60-seconds on the ICAS charity audit exemption guide
Guidance is available on charity audit exemption for ICAS members acting for charities in England and Wales.
Here, Christine Scott, Head of Charities and Pension at ICAS answers some quick-fire questions on the guide.
What is the guide for?
The guide is to help ICAS members acting for charities in England and Wales understand when a charity client is entitled to audit exemption.
What is covered in the guide?
An overview of the audit thresholds relevant to charities, including charitable companies, registered with the Charity Commission for England and Wales (the CCEW).
Do excepted charities fall within the scope of the guide?
Yes, they do. Excepted charities do not need to register with the CCEW. However, they are required to comply with the accounts and scrutiny requirements of charity law.
While they are not required to file accounts, they can be requested to do so by the CCEW and they must file an annual report and annual return.
Charities can be excepted by order or regulation but will need to register with the CCEW if their annual income in a financial year is more than £100,000.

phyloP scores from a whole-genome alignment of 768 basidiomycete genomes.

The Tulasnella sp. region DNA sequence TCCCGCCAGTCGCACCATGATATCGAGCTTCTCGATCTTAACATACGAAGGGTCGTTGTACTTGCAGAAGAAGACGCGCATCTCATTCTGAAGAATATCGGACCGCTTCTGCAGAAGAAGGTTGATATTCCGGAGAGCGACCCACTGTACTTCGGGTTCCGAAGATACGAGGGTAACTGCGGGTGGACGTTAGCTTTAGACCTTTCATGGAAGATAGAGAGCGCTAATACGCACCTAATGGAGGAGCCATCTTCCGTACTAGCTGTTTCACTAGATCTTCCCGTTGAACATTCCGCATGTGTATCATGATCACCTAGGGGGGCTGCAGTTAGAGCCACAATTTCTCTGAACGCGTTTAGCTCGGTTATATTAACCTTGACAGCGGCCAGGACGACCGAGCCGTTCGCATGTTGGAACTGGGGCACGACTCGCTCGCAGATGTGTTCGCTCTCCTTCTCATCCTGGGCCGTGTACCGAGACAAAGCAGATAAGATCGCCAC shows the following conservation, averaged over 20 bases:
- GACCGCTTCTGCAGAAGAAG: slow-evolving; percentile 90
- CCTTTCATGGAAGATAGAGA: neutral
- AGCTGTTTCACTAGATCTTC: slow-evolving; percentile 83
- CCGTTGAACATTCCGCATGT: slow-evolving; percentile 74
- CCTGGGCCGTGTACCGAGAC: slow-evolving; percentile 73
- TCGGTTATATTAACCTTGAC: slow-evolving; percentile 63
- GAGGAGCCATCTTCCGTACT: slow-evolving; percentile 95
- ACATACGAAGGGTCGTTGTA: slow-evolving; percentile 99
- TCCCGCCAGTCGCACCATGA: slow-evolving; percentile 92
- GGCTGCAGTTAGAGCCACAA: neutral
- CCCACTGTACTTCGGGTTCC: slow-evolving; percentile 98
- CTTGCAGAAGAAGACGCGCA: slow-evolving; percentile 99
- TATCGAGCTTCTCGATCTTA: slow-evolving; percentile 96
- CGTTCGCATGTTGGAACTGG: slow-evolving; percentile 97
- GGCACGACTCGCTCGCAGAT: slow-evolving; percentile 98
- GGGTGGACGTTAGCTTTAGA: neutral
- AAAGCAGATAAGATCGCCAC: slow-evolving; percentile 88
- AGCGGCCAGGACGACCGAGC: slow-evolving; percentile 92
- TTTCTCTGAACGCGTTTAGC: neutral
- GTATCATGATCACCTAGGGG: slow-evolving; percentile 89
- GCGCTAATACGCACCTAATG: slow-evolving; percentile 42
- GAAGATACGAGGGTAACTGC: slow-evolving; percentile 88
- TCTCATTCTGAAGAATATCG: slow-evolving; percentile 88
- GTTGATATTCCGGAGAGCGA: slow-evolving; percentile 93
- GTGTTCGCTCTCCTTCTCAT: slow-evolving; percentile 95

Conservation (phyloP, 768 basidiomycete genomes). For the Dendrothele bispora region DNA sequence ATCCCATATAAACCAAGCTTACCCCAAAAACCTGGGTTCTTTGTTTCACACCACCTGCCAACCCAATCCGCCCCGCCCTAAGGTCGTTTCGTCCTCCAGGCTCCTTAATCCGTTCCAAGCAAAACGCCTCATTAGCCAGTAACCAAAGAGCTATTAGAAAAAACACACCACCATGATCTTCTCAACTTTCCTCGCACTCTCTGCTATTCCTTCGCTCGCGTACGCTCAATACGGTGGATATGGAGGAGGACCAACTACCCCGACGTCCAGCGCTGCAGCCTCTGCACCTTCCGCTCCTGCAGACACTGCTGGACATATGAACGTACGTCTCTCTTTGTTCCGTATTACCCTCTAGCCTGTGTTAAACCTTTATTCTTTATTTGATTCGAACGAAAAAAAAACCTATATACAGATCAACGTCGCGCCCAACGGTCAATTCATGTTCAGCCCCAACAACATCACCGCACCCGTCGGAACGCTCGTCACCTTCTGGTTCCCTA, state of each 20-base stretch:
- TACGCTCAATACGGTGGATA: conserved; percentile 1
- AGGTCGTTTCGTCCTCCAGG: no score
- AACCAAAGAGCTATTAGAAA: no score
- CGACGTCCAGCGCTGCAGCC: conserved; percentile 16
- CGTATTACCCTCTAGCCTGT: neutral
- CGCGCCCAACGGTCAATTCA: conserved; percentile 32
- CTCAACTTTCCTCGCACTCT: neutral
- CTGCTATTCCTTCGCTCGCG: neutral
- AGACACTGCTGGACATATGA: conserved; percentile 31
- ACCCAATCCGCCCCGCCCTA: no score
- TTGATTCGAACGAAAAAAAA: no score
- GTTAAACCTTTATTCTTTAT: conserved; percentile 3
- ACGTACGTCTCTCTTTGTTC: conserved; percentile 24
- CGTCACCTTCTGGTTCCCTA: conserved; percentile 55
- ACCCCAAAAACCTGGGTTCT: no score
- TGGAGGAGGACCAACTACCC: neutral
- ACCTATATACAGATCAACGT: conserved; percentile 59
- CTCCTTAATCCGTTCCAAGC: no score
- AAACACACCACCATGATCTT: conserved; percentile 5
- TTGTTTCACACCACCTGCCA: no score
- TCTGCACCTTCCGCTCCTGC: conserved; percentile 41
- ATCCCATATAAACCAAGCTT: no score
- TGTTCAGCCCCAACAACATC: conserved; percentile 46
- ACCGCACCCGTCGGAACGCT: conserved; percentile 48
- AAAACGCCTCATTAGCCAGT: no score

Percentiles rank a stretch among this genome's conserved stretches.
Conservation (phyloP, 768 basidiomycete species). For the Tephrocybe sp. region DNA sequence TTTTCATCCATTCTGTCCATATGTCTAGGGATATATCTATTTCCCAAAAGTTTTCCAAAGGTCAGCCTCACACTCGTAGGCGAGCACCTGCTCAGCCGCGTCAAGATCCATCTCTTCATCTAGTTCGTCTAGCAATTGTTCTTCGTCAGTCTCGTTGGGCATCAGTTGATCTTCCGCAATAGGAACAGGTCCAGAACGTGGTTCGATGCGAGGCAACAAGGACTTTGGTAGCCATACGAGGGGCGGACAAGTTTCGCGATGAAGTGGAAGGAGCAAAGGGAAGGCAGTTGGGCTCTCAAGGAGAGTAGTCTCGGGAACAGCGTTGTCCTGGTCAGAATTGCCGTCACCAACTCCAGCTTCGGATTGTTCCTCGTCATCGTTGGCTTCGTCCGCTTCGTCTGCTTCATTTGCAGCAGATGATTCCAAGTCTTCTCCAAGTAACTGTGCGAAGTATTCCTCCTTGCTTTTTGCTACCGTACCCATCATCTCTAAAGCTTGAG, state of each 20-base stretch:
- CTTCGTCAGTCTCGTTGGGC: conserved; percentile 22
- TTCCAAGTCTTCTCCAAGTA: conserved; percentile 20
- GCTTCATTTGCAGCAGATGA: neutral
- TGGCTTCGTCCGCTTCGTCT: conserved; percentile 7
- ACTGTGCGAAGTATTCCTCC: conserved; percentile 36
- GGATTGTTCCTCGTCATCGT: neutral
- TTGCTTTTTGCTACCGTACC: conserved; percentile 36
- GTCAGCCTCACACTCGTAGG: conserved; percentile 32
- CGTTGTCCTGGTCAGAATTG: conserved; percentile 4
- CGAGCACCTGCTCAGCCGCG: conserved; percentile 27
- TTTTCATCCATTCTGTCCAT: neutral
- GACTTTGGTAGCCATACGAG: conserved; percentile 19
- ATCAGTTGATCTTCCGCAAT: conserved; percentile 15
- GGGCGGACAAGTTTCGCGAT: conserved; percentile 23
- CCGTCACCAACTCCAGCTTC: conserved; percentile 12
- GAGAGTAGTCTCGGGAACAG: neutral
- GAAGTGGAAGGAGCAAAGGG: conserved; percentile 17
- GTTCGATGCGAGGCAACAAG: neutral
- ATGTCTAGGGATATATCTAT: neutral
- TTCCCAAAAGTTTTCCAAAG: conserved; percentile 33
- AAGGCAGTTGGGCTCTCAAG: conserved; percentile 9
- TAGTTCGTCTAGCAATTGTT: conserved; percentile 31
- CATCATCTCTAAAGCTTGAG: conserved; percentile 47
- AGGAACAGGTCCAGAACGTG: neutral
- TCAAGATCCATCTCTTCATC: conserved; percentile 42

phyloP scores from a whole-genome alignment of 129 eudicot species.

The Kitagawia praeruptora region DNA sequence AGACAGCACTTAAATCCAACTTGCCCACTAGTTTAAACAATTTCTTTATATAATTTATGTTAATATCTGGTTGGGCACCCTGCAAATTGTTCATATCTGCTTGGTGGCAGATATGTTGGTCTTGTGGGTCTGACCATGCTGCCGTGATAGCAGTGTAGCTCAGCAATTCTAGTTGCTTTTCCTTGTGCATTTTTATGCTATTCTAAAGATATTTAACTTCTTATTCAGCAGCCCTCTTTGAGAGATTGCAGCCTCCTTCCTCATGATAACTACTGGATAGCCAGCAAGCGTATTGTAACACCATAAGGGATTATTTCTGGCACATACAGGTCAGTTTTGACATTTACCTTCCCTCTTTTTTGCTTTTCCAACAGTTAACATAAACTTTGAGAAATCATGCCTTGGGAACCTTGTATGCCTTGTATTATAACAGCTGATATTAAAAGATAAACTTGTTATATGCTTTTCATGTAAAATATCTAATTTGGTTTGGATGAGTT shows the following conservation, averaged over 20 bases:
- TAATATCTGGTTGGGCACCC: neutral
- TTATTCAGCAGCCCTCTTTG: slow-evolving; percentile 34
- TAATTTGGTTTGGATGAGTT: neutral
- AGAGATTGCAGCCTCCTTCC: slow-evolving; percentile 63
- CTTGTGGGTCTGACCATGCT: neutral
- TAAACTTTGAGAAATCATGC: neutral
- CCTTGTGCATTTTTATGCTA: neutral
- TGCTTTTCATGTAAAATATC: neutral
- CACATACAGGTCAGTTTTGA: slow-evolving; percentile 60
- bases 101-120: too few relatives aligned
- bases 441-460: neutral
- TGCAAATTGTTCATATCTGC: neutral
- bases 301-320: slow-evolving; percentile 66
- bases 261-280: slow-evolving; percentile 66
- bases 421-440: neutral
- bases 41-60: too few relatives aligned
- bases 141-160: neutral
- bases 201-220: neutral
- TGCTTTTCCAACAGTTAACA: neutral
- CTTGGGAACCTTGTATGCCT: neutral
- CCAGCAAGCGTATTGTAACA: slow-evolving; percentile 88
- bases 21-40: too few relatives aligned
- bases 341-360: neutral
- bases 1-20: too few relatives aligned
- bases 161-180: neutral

What isn’t in the guide?
The guide does not specifically address the external scrutiny requirements which apply to exempt charities.
Exempt charities are those exempt from registering with the CCEW. Most exempt charities have their own ‘principal’ regulator. Therefore, the legal requirements which apply to the audit of an exempt charity depend on how the charity is constituted and the regulatory regime under which it operates.
What charities will be audited?
Most charities in England and Wales will be below the audit threshold, in terms of size. Some charities which are below the audit threshold will receive an audit because their constitution requires one or due to trustee or donor preference.
ICAS members acting for charities in this position should encourage the trustees to review on a regular basis whether an audit is the required or is the most appropriate form of scrutiny for the charity.
What if the funder or donor want an audit?
Where funder or donor preference is the only reason for undertaking an audit, charity trustees should be encouraged to engage with them to establish whether an audit is really necessary to meet their needs.
What if the charity is not audited?
Charities which do not receive an audit must receive an independent examination under the Charities Act 2011 unless their gross annual income is less than £25,000.
The trustees of such charities are still required to prepare annual accounts in accordance with the charity law and, of course, a charity’s trustees can choose to have its accounts independently examined or audited if they wish.
ICAS member firms undertaking an accounts preparation engagement for a charity should follow our Framework for the preparation of accounts.
Who can audit a charity?
Only accountancy firms which are registered to undertake audit work.